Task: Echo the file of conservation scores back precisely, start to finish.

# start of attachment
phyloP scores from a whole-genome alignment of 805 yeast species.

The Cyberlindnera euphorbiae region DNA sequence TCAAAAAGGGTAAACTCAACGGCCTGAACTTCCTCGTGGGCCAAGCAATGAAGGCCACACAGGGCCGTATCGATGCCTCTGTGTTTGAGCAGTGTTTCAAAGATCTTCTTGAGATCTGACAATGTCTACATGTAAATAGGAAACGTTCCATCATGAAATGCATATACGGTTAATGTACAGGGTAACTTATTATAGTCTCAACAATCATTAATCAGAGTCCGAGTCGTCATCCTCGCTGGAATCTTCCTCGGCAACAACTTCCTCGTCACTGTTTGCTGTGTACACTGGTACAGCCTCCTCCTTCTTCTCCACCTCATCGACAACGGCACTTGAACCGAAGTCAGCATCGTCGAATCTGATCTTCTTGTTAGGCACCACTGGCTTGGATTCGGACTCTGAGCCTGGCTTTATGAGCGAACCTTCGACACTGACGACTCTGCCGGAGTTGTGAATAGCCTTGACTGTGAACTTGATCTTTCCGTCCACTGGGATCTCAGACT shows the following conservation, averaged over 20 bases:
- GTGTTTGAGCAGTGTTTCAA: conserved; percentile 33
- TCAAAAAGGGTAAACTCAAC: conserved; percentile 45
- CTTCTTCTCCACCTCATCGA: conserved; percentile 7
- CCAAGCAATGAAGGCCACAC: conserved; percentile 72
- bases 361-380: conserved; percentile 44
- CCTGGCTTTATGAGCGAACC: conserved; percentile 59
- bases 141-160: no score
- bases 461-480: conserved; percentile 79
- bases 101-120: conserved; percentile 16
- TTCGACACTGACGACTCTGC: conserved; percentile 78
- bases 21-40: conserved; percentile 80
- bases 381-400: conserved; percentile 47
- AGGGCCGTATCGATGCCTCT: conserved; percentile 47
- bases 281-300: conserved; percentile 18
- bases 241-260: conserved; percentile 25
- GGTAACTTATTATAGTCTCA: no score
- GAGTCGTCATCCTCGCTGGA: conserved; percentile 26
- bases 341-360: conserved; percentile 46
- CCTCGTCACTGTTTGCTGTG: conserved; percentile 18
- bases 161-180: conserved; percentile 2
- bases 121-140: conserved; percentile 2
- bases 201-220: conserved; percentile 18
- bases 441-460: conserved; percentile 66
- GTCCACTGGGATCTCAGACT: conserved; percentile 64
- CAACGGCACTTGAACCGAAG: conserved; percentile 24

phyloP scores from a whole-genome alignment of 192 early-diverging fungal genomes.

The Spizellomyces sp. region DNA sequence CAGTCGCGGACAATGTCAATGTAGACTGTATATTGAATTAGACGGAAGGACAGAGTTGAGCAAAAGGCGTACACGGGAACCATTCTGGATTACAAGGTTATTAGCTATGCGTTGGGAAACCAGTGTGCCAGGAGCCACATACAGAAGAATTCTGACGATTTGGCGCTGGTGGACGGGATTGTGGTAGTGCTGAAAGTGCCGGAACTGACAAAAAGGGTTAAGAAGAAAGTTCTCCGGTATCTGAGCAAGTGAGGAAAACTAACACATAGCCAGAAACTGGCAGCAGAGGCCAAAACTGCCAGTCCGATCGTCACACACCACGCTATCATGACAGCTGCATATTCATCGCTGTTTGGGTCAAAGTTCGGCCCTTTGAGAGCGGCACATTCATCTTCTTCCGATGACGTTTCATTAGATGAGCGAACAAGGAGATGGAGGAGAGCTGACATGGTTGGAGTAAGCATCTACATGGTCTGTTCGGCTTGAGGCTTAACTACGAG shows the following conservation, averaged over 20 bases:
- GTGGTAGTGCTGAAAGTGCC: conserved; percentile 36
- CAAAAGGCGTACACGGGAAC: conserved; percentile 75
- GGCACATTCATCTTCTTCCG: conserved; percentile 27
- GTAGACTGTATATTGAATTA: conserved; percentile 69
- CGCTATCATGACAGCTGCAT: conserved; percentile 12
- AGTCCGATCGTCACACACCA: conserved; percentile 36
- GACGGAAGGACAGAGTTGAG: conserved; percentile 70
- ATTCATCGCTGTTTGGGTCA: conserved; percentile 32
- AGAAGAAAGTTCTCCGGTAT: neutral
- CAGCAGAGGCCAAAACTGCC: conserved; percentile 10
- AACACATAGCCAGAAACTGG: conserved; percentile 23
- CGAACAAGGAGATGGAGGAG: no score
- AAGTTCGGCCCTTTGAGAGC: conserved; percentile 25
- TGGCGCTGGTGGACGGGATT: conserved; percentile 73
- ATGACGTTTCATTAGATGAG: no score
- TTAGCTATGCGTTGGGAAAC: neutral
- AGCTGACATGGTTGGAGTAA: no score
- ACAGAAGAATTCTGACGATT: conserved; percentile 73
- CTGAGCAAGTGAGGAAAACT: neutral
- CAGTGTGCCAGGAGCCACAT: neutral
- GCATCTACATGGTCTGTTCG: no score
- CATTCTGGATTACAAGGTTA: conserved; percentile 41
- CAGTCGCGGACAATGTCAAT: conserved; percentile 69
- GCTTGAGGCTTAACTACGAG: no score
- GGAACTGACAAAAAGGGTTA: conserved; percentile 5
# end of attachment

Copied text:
phyloP scores from a whole-genome alignment of 805 yeast species.

The Cyberlindnera euphorbiae region DNA sequence TCAAAAAGGGTAAACTCAACGGCCTGAACTTCCTCGTGGGCCAAGCAATGAAGGCCACACAGGGCCGTATCGATGCCTCTGTGTTTGAGCAGTGTTTCAAAGATCTTCTTGAGATCTGACAATGTCTACATGTAAATAGGAAACGTTCCATCATGAAATGCATATACGGTTAATGTACAGGGTAACTTATTATAGTCTCAACAATCATTAATCAGAGTCCGAGTCGTCATCCTCGCTGGAATCTTCCTCGGCAACAACTTCCTCGTCACTGTTTGCTGTGTACACTGGTACAGCCTCCTCCTTCTTCTCCACCTCATCGACAACGGCACTTGAACCGAAGTCAGCATCGTCGAATCTGATCTTCTTGTTAGGCACCACTGGCTTGGATTCGGACTCTGAGCCTGGCTTTATGAGCGAACCTTCGACACTGACGACTCTGCCGGAGTTGTGAATAGCCTTGACTGTGAACTTGATCTTTCCGTCCACTGGGATCTCAGACT shows the following conservation, averaged over 20 bases:
- GTGTTTGAGCAGTGTTTCAA: conserved; percentile 33
- TCAAAAAGGGTAAACTCAAC: conserved; percentile 45
- CTTCTTCTCCACCTCATCGA: conserved; percentile 7
- CCAAGCAATGAAGGCCACAC: conserved; percentile 72
- bases 361-380: conserved; percentile 44
- CCTGGCTTTATGAGCGAACC: conserved; percentile 59
- bases 141-160: no score
- bases 461-480: conserved; percentile 79
- bases 101-120: conserved; percentile 16
- TTCGACACTGACGACTCTGC: conserved; percentile 78
- bases 21-40: conserved; percentile 80
- bases 381-400: conserved; percentile 47
- AGGGCCGTATCGATGCCTCT: conserved; percentile 47
- bases 281-300: conserved; percentile 18
- bases 241-260: conserved; percentile 25
- GGTAACTTATTATAGTCTCA: no score
- GAGTCGTCATCCTCGCTGGA: conserved; percentile 26
- bases 341-360: conserved; percentile 46
- CCTCGTCACTGTTTGCTGTG: conserved; percentile 18
- bases 161-180: conserved; percentile 2
- bases 121-140: conserved; percentile 2
- bases 201-220: conserved; percentile 18
- bases 441-460: conserved; percentile 66
- GTCCACTGGGATCTCAGACT: conserved; percentile 64
- CAACGGCACTTGAACCGAAG: conserved; percentile 24

phyloP scores from a whole-genome alignment of 192 early-diverging fungal genomes.

The Spizellomyces sp. region DNA sequence CAGTCGCGGACAATGTCAATGTAGACTGTATATTGAATTAGACGGAAGGACAGAGTTGAGCAAAAGGCGTACACGGGAACCATTCTGGATTACAAGGTTATTAGCTATGCGTTGGGAAACCAGTGTGCCAGGAGCCACATACAGAAGAATTCTGACGATTTGGCGCTGGTGGACGGGATTGTGGTAGTGCTGAAAGTGCCGGAACTGACAAAAAGGGTTAAGAAGAAAGTTCTCCGGTATCTGAGCAAGTGAGGAAAACTAACACATAGCCAGAAACTGGCAGCAGAGGCCAAAACTGCCAGTCCGATCGTCACACACCACGCTATCATGACAGCTGCATATTCATCGCTGTTTGGGTCAAAGTTCGGCCCTTTGAGAGCGGCACATTCATCTTCTTCCGATGACGTTTCATTAGATGAGCGAACAAGGAGATGGAGGAGAGCTGACATGGTTGGAGTAAGCATCTACATGGTCTGTTCGGCTTGAGGCTTAACTACGAG shows the following conservation, averaged over 20 bases:
- GTGGTAGTGCTGAAAGTGCC: conserved; percentile 36
- CAAAAGGCGTACACGGGAAC: conserved; percentile 75
- GGCACATTCATCTTCTTCCG: conserved; percentile 27
- GTAGACTGTATATTGAATTA: conserved; percentile 69
- CGCTATCATGACAGCTGCAT: conserved; percentile 12
- AGTCCGATCGTCACACACCA: conserved; percentile 36
- GACGGAAGGACAGAGTTGAG: conserved; percentile 70
- ATTCATCGCTGTTTGGGTCA: conserved; percentile 32
- AGAAGAAAGTTCTCCGGTAT: neutral
- CAGCAGAGGCCAAAACTGCC: conserved; percentile 10
- AACACATAGCCAGAAACTGG: conserved; percentile 23
- CGAACAAGGAGATGGAGGAG: no score
- AAGTTCGGCCCTTTGAGAGC: conserved; percentile 25
- TGGCGCTGGTGGACGGGATT: conserved; percentile 73
- ATGACGTTTCATTAGATGAG: no score
- TTAGCTATGCGTTGGGAAAC: neutral
- AGCTGACATGGTTGGAGTAA: no score
- ACAGAAGAATTCTGACGATT: conserved; percentile 73
- CTGAGCAAGTGAGGAAAACT: neutral
- CAGTGTGCCAGGAGCCACAT: neutral
- GCATCTACATGGTCTGTTCG: no score
- CATTCTGGATTACAAGGTTA: conserved; percentile 41
- CAGTCGCGGACAATGTCAAT: conserved; percentile 69
- GCTTGAGGCTTAACTACGAG: no score
- GGAACTGACAAAAAGGGTTA: conserved; percentile 5